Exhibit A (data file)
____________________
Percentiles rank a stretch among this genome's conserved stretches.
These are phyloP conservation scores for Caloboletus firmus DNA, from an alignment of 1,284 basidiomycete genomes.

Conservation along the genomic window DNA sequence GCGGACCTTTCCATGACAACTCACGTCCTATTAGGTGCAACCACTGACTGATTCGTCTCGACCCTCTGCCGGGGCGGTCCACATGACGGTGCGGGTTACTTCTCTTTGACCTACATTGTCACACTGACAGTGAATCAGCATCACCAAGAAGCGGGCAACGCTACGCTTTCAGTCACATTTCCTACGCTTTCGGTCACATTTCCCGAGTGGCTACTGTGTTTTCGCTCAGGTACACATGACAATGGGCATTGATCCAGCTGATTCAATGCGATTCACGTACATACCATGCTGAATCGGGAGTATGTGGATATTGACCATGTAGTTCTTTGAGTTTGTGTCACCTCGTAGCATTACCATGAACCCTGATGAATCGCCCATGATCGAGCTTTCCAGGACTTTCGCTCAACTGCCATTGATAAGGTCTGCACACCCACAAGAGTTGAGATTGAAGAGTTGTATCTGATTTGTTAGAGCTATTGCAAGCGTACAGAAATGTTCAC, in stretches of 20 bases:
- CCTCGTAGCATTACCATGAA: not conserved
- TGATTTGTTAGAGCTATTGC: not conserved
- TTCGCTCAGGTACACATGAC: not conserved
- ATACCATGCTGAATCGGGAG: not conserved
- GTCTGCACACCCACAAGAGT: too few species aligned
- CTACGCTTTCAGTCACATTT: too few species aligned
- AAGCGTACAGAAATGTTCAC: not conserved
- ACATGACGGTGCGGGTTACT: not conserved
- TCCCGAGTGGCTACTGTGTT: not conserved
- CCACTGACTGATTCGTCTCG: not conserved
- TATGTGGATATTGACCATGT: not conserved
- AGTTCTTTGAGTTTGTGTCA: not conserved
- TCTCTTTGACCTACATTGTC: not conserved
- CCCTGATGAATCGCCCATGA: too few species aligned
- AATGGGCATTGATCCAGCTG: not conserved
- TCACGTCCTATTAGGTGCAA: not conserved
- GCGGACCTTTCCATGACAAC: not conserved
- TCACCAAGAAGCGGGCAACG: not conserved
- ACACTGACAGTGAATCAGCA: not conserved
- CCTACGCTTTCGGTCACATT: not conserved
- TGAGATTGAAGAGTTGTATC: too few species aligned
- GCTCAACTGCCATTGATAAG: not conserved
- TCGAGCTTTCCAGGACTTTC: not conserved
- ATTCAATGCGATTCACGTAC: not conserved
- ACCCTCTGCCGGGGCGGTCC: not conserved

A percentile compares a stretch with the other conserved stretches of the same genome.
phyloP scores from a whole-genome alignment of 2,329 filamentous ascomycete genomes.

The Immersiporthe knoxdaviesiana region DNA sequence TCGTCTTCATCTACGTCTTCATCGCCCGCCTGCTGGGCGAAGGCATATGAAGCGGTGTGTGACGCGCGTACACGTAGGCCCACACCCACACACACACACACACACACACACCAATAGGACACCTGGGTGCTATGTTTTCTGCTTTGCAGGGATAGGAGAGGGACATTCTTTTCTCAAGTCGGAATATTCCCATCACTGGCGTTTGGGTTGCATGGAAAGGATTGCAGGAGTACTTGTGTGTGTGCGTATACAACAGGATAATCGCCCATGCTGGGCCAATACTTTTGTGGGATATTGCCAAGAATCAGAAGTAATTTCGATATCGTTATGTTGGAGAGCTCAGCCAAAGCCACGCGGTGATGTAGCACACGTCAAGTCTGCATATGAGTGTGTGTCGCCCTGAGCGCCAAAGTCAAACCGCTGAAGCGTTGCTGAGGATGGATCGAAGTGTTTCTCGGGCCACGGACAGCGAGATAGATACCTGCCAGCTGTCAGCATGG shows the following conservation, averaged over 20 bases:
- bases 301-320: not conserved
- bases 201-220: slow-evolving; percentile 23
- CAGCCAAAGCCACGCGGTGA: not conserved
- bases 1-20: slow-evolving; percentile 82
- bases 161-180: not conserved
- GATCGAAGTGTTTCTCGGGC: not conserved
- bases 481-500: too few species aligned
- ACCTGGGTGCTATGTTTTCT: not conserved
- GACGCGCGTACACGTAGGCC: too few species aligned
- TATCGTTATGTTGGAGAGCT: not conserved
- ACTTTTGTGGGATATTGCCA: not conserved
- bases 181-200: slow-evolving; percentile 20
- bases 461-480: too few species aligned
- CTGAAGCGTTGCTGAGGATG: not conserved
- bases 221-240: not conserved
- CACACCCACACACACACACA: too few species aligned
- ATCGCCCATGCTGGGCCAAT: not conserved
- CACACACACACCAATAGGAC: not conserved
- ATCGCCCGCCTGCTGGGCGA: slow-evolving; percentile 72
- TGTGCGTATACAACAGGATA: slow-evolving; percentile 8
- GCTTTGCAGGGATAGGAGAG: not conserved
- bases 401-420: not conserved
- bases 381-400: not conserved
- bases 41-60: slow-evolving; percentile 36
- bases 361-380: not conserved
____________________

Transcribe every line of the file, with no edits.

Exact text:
Percentiles rank a stretch among this genome's conserved stretches.
These are phyloP conservation scores for Caloboletus firmus DNA, from an alignment of 1,284 basidiomycete genomes.

Conservation along the genomic window DNA sequence GCGGACCTTTCCATGACAACTCACGTCCTATTAGGTGCAACCACTGACTGATTCGTCTCGACCCTCTGCCGGGGCGGTCCACATGACGGTGCGGGTTACTTCTCTTTGACCTACATTGTCACACTGACAGTGAATCAGCATCACCAAGAAGCGGGCAACGCTACGCTTTCAGTCACATTTCCTACGCTTTCGGTCACATTTCCCGAGTGGCTACTGTGTTTTCGCTCAGGTACACATGACAATGGGCATTGATCCAGCTGATTCAATGCGATTCACGTACATACCATGCTGAATCGGGAGTATGTGGATATTGACCATGTAGTTCTTTGAGTTTGTGTCACCTCGTAGCATTACCATGAACCCTGATGAATCGCCCATGATCGAGCTTTCCAGGACTTTCGCTCAACTGCCATTGATAAGGTCTGCACACCCACAAGAGTTGAGATTGAAGAGTTGTATCTGATTTGTTAGAGCTATTGCAAGCGTACAGAAATGTTCAC, in stretches of 20 bases:
- CCTCGTAGCATTACCATGAA: not conserved
- TGATTTGTTAGAGCTATTGC: not conserved
- TTCGCTCAGGTACACATGAC: not conserved
- ATACCATGCTGAATCGGGAG: not conserved
- GTCTGCACACCCACAAGAGT: too few species aligned
- CTACGCTTTCAGTCACATTT: too few species aligned
- AAGCGTACAGAAATGTTCAC: not conserved
- ACATGACGGTGCGGGTTACT: not conserved
- TCCCGAGTGGCTACTGTGTT: not conserved
- CCACTGACTGATTCGTCTCG: not conserved
- TATGTGGATATTGACCATGT: not conserved
- AGTTCTTTGAGTTTGTGTCA: not conserved
- TCTCTTTGACCTACATTGTC: not conserved
- CCCTGATGAATCGCCCATGA: too few species aligned
- AATGGGCATTGATCCAGCTG: not conserved
- TCACGTCCTATTAGGTGCAA: not conserved
- GCGGACCTTTCCATGACAAC: not conserved
- TCACCAAGAAGCGGGCAACG: not conserved
- ACACTGACAGTGAATCAGCA: not conserved
- CCTACGCTTTCGGTCACATT: not conserved
- TGAGATTGAAGAGTTGTATC: too few species aligned
- GCTCAACTGCCATTGATAAG: not conserved
- TCGAGCTTTCCAGGACTTTC: not conserved
- ATTCAATGCGATTCACGTAC: not conserved
- ACCCTCTGCCGGGGCGGTCC: not conserved

A percentile compares a stretch with the other conserved stretches of the same genome.
phyloP scores from a whole-genome alignment of 2,329 filamentous ascomycete genomes.

The Immersiporthe knoxdaviesiana region DNA sequence TCGTCTTCATCTACGTCTTCATCGCCCGCCTGCTGGGCGAAGGCATATGAAGCGGTGTGTGACGCGCGTACACGTAGGCCCACACCCACACACACACACACACACACACACCAATAGGACACCTGGGTGCTATGTTTTCTGCTTTGCAGGGATAGGAGAGGGACATTCTTTTCTCAAGTCGGAATATTCCCATCACTGGCGTTTGGGTTGCATGGAAAGGATTGCAGGAGTACTTGTGTGTGTGCGTATACAACAGGATAATCGCCCATGCTGGGCCAATACTTTTGTGGGATATTGCCAAGAATCAGAAGTAATTTCGATATCGTTATGTTGGAGAGCTCAGCCAAAGCCACGCGGTGATGTAGCACACGTCAAGTCTGCATATGAGTGTGTGTCGCCCTGAGCGCCAAAGTCAAACCGCTGAAGCGTTGCTGAGGATGGATCGAAGTGTTTCTCGGGCCACGGACAGCGAGATAGATACCTGCCAGCTGTCAGCATGG shows the following conservation, averaged over 20 bases:
- bases 301-320: not conserved
- bases 201-220: slow-evolving; percentile 23
- CAGCCAAAGCCACGCGGTGA: not conserved
- bases 1-20: slow-evolving; percentile 82
- bases 161-180: not conserved
- GATCGAAGTGTTTCTCGGGC: not conserved
- bases 481-500: too few species aligned
- ACCTGGGTGCTATGTTTTCT: not conserved
- GACGCGCGTACACGTAGGCC: too few species aligned
- TATCGTTATGTTGGAGAGCT: not conserved
- ACTTTTGTGGGATATTGCCA: not conserved
- bases 181-200: slow-evolving; percentile 20
- bases 461-480: too few species aligned
- CTGAAGCGTTGCTGAGGATG: not conserved
- bases 221-240: not conserved
- CACACCCACACACACACACA: too few species aligned
- ATCGCCCATGCTGGGCCAAT: not conserved
- CACACACACACCAATAGGAC: not conserved
- ATCGCCCGCCTGCTGGGCGA: slow-evolving; percentile 72
- TGTGCGTATACAACAGGATA: slow-evolving; percentile 8
- GCTTTGCAGGGATAGGAGAG: not conserved
- bases 401-420: not conserved
- bases 381-400: not conserved
- bases 41-60: slow-evolving; percentile 36
- bases 361-380: not conserved